The starting point and general principle for the court in regard to financial proceedings and divorce costs is The Family Court Proceedings Rules (2010); Rule 28.3.5.:
‘The court will not make an order requiring one party to pay the costs of another party’
The assumption is, then, that you will pay your legal bills and your ex-spouse will pay their own (this is different from cost orders in divorce, of which more in a later post). However, there are occasions where the court will make an order for costs; they are allowed to depart from the basic principle if the conduct of one party before or during the proceedings requires it. In particular the court has to have regard for ‘any failure by a party to comply with the rules, any order of the court, or any practice direction which the court considers relevant’, and ‘the manner in which a party has pursued or responded to a particular allegation or issue or any other aspect of a party’s conduct in relation to proceedings which the court considers relevant.’ Where the court finds that there has been ‘litigation misconduct’, an order for divorce costs may be made.
Litigation misconduct includes behaviour by one party that results in the other party or parties incurring unnecessary costs. This could be, for example, an abortive hearing because of non-attendance by one party for no good reason, meaning that money has been spent on court fees and legal representation even though the hearing did not take place. It could be an open offer to settle made by one party which is more than reasonable but is ignored by the other party, resulting in a lengthy and expensive litigation process which could have been avoided. Or it might be that an issue such as conduct has been raised by one party but where there is no reasonable chance of the issue being successful in court, meaning that a lot of time and effort has to be expended for no real outcome. In circumstances such as these, it is likely that a cost order relating to that issue is made against the offending party.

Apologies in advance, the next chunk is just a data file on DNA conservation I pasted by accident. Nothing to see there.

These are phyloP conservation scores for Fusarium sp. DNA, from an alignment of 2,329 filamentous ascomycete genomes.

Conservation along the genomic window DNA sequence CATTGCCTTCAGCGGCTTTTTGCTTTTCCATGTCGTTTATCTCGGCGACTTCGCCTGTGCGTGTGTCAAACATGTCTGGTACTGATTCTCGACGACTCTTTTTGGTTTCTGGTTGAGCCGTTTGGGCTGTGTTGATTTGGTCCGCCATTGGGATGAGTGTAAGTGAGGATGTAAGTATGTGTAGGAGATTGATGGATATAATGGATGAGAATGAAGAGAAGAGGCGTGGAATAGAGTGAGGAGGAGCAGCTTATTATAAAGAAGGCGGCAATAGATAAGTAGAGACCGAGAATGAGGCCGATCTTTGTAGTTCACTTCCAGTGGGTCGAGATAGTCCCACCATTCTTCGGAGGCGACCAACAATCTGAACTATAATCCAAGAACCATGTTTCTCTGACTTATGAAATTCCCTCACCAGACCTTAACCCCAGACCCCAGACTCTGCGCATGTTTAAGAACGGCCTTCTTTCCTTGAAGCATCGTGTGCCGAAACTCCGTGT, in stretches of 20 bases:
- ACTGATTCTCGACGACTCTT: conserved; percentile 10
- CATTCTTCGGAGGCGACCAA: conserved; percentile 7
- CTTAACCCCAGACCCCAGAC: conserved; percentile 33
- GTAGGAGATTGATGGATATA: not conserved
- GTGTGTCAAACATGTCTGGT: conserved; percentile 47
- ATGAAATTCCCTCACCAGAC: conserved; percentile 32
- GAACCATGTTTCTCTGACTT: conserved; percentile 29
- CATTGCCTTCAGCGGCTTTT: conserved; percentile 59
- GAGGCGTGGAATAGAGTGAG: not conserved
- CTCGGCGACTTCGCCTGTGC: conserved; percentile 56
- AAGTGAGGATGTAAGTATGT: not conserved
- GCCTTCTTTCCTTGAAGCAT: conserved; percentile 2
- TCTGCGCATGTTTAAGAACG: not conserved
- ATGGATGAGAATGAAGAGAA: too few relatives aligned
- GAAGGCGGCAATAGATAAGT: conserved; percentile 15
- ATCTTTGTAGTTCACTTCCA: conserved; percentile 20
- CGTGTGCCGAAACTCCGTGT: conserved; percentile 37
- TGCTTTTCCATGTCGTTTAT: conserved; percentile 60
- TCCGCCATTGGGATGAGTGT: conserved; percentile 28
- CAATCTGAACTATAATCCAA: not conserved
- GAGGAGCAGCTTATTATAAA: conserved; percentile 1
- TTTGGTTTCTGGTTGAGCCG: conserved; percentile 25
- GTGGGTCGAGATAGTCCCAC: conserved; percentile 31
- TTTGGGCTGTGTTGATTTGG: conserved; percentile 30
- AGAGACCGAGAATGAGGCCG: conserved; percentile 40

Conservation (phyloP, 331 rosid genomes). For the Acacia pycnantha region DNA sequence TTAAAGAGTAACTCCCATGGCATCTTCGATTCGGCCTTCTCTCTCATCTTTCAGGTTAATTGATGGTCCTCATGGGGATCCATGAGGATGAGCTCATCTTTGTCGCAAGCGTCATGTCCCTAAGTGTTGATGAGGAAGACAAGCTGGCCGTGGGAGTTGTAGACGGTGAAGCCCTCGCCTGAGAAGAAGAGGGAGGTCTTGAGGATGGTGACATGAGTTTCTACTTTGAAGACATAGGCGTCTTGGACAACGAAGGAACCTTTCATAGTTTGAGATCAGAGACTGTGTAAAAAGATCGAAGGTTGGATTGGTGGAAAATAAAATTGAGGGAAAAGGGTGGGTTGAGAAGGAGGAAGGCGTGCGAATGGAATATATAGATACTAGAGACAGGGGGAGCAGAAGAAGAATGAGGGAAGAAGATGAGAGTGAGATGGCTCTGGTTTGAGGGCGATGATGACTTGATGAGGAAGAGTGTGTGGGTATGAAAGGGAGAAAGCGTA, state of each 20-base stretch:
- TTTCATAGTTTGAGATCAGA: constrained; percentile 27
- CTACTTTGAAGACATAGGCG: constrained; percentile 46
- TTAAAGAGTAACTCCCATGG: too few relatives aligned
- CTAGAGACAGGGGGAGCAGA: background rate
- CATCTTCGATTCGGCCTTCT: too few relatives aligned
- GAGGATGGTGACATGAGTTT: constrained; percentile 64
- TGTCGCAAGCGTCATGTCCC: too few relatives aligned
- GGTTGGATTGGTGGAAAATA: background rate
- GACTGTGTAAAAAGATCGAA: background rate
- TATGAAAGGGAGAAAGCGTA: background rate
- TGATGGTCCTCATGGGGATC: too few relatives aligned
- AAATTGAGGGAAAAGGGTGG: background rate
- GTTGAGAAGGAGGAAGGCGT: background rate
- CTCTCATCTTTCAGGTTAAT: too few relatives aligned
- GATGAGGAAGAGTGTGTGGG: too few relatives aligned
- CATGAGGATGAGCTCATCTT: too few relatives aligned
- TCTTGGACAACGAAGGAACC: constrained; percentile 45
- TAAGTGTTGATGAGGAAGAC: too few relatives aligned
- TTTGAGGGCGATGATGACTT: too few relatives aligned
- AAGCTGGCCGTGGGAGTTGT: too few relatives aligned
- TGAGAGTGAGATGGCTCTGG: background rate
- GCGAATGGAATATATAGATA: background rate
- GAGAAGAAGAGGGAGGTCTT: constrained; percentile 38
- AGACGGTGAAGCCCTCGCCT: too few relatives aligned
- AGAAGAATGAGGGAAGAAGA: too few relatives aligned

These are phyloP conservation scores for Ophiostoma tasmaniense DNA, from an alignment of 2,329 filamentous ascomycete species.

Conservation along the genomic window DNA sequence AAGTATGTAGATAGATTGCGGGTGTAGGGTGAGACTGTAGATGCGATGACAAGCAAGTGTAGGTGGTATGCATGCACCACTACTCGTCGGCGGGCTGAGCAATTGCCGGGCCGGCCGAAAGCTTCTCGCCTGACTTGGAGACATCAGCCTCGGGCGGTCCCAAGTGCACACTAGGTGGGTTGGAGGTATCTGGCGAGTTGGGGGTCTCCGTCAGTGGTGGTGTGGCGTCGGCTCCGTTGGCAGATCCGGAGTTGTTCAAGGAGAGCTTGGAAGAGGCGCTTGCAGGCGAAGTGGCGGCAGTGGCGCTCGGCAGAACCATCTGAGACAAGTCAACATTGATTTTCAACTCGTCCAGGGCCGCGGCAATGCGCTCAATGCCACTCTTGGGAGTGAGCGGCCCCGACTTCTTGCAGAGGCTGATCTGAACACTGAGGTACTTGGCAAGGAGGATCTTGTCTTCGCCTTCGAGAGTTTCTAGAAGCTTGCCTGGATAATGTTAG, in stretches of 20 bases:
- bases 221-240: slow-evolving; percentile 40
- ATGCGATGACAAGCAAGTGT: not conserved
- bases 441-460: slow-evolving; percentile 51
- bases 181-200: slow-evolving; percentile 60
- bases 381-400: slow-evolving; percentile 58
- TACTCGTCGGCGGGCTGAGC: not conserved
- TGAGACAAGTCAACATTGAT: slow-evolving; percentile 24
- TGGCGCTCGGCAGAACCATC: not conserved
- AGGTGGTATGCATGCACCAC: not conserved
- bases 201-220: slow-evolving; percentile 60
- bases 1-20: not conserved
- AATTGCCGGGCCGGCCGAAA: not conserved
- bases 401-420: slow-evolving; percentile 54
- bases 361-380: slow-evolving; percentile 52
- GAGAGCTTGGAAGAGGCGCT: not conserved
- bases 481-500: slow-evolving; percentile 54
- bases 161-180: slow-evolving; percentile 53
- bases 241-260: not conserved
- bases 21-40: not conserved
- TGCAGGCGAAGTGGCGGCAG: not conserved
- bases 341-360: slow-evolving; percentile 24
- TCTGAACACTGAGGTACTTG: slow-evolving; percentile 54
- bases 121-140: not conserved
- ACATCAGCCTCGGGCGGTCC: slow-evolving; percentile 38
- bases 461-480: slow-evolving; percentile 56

The court will also consider the financial effect on the parties of any cost order. If a no cost order would mean a substantial or disproportionate burden upon one party above the other (perhaps because they have fewer assets, for example) then the court may decide to make a costs order (but this is quite rare).
The basic principle however for financial proceedings is that you and your ex-spouse will each pay your own costs, unless there is litigation misconduct by either party. This means that before you start proceedings you should take legal advice about how much you might be expected to pay, and plan accordingly to meet that obligation before you begin.
If you would like further information about financial proceedings, or any other aspect of your divorce costs, call Andrew Isaacs Solicitors for friendly and helpful advice.